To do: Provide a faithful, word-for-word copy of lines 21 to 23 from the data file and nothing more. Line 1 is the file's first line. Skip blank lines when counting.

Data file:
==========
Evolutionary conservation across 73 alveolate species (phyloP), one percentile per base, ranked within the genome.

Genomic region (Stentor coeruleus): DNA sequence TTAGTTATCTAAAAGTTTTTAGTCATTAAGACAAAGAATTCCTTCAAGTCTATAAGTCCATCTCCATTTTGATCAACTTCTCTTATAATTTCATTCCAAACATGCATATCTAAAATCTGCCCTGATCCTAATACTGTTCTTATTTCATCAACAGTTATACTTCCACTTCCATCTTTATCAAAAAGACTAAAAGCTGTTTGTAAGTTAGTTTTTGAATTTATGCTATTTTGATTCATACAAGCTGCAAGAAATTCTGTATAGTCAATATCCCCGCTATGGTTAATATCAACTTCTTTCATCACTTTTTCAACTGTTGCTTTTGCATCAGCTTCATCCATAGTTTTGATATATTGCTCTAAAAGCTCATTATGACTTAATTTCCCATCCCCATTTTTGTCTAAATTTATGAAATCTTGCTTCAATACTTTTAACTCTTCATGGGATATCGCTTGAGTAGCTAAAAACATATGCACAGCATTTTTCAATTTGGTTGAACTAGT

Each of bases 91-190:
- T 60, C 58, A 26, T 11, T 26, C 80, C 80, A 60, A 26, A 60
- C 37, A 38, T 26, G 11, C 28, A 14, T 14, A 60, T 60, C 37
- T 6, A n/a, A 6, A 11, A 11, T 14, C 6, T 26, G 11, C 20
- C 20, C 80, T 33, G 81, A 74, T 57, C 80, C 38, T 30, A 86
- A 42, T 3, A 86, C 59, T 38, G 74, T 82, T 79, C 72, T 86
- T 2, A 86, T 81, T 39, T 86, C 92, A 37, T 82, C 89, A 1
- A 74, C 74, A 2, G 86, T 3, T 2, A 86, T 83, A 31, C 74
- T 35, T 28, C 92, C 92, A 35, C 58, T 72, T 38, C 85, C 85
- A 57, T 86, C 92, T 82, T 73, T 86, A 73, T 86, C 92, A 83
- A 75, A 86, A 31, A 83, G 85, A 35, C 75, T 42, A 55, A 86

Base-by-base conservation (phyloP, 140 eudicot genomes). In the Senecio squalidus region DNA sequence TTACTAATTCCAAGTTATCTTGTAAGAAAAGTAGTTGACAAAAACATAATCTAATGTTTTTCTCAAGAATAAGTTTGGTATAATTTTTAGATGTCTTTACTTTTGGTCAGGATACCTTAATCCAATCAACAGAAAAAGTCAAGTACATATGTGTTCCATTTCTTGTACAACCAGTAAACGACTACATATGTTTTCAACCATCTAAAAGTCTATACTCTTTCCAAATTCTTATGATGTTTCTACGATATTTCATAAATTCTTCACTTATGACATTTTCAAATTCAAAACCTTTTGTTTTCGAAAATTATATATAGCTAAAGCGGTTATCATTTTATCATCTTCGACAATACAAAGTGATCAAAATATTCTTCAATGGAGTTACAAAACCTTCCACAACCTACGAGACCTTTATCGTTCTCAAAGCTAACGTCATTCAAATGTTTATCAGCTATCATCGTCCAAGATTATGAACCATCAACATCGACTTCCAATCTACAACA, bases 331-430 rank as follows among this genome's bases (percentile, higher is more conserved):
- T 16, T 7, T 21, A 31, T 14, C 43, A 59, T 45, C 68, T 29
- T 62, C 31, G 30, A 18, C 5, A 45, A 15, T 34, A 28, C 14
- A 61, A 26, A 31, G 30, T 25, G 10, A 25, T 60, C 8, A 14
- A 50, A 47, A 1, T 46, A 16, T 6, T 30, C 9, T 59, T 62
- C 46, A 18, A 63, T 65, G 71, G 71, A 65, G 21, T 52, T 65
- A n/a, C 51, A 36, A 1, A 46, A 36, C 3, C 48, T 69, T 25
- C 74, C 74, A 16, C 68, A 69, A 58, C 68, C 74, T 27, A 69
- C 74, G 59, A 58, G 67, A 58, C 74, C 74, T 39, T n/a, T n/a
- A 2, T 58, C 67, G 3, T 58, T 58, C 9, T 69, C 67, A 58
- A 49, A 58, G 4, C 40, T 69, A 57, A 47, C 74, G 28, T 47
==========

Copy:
- C 74, C 74, A 16, C 68, A 69, A 58, C 68, C 74, T 27, A 69
- C 74, G 59, A 58, G 67, A 58, C 74, C 74, T 39, T n/a, T n/a
- A 2, T 58, C 67, G 3, T 58, T 58, C 9, T 69, C 67, A 58